Engineering Nanophotonic Interfaces to Control Plasmons and Spins
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Light-matter interactions mediated by photonic quasiparticles play a crucial role in realizing next-generation photonic devices by unlocking phenomena that are not accessible with free-space photons and providing efficient interfaces for quantum systems. In the first part of the presentation, I will present the first experimental demonstration of a mid-infrared light-emitting mechanism originating from an ultrafast coupling of optically excited carriers into hot plasmon excitations in graphene. Such excitations show gate-tunable, non-Planckian emission characteristics due to the atom-level confinement of the electromagnetic states. These findings for plasmon emission in photo-inverted graphene open a new path for the exploration of mid-infrared emission processes, and this mechanism can potentially be exploited for both far-field and near-field applications for strong optical field generation. In the second part of the presentation, I will present a diamond resonant metasurface that can mediate efficient spin-photon interactions and enable a new type of quantum imaging system. This quantum metasurface containing nitrogen-vacancy (NV) spin ensembles coherently encodes information about the local magnetic field on spin-dependent phase and amplitude changes of near-telecom light. The projected performance makes the studied quantum imaging metasurface appealing for the most demanding applications such as imaging through scattering tissues and spatially resolved chemical NMR detection.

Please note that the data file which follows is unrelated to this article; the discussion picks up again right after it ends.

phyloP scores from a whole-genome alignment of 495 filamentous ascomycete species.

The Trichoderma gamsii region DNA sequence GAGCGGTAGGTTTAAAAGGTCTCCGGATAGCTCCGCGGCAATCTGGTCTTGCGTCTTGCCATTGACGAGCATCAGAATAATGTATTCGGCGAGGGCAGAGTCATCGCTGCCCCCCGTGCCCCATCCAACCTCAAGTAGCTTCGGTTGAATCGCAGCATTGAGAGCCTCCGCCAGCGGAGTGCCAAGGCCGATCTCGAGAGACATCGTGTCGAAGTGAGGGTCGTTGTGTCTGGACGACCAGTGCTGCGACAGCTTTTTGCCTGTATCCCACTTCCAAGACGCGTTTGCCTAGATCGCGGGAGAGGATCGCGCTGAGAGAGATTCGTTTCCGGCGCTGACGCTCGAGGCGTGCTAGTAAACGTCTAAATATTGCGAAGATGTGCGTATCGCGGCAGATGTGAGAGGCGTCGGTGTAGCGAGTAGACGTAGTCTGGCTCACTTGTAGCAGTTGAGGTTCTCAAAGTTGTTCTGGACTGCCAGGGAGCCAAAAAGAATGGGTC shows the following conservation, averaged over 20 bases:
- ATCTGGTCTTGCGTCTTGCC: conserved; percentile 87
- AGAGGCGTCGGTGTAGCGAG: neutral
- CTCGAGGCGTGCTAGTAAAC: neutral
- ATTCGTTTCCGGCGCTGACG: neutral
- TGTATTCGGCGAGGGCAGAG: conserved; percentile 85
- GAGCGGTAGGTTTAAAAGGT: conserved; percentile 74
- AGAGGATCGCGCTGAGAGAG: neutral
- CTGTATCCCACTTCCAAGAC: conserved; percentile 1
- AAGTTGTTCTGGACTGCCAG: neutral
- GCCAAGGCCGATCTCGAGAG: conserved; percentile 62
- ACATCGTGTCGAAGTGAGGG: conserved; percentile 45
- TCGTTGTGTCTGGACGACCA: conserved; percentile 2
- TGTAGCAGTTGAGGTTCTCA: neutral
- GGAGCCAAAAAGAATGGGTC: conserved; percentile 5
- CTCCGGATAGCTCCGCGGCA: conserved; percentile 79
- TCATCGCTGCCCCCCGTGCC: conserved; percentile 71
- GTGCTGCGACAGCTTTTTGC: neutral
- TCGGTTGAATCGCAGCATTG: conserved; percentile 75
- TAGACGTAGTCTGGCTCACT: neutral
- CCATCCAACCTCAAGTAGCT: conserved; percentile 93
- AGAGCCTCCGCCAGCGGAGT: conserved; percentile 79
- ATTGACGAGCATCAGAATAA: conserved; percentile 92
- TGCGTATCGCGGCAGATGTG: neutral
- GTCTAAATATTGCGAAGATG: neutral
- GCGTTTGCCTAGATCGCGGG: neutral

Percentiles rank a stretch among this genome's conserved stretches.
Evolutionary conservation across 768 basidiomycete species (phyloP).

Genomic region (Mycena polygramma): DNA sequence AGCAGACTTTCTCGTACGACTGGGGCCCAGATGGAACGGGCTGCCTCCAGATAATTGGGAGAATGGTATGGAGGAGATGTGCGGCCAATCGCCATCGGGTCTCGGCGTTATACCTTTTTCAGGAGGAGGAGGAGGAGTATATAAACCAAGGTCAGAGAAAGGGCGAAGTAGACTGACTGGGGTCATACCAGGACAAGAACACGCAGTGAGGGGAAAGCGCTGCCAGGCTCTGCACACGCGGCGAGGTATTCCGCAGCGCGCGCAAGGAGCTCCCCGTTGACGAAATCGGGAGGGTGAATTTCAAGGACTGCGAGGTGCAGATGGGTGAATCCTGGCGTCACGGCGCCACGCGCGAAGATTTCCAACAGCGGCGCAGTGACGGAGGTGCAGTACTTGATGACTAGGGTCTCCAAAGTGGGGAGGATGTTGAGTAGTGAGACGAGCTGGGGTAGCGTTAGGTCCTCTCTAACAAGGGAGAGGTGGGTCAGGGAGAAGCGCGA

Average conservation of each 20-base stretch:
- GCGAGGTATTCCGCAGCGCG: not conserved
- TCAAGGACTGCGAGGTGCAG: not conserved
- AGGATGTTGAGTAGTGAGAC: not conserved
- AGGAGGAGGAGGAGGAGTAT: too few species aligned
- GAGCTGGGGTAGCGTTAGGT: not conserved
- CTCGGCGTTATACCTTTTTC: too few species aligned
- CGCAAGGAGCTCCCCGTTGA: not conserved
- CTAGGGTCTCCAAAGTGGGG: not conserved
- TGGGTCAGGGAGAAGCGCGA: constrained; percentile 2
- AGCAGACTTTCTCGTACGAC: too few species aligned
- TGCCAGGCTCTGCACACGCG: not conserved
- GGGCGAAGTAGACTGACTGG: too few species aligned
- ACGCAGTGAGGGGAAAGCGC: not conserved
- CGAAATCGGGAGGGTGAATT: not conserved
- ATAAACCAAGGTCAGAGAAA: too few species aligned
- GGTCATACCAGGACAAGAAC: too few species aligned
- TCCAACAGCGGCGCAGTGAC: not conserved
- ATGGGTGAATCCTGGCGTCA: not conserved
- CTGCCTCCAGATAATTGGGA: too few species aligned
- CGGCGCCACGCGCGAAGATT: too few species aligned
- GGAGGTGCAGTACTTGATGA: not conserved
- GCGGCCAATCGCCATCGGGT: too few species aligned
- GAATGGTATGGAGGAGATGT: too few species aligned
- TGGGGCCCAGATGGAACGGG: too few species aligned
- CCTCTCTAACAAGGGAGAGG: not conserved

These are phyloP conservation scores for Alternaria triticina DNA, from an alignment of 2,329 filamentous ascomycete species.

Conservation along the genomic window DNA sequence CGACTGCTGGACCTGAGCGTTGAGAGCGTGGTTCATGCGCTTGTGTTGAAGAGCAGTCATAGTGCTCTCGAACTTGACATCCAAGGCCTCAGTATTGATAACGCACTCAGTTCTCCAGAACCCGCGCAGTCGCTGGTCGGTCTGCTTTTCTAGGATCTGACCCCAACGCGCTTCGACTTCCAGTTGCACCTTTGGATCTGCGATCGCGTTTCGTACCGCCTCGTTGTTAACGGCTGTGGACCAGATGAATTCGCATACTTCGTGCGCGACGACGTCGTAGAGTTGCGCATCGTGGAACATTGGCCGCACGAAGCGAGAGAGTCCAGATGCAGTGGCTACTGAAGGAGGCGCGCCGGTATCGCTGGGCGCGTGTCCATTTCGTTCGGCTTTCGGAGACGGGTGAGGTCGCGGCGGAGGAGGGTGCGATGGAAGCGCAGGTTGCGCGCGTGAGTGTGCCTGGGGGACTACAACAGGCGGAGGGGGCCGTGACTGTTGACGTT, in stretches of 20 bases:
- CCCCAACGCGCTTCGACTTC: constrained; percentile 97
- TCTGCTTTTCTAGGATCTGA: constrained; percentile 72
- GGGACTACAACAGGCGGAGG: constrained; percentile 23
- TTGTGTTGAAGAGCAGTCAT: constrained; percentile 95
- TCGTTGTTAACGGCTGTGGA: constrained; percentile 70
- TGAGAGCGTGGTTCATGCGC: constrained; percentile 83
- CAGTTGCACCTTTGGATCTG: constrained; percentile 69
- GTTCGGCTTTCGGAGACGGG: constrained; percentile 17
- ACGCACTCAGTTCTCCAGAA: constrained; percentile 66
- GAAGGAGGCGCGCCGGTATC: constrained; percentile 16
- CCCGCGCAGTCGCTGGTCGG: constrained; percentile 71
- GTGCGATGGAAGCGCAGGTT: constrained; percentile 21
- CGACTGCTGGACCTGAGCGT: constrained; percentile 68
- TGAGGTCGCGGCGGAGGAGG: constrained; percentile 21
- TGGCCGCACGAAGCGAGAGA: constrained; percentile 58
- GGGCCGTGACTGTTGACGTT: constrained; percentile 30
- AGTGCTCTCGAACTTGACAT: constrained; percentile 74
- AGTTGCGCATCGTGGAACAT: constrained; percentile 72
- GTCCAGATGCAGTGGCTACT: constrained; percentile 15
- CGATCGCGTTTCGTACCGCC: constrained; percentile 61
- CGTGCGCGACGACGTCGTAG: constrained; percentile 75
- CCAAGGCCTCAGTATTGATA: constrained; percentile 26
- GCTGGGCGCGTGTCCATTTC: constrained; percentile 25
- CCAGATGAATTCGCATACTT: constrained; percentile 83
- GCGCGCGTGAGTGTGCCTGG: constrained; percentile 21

Laura Kim is currently an IC Postdoctoral Fellow in the Quantum Photonics Laboratory at the Massachusetts Institute of Technology. She received her B.S. degree in chemical engineering and Ph.D. degree in materials science, both from the California Institute of Technology. She is an EECS Rising Star and a recipient of Gary Malouf Foundation Award and National Science Foundation Graduate Research Fellowship. Her doctoral research focused on understanding photonic-quasiparticle-driven light-matter interactions in low dimensional materials. Her current research involves developing nanoscale quantum sensing and imaging strategies.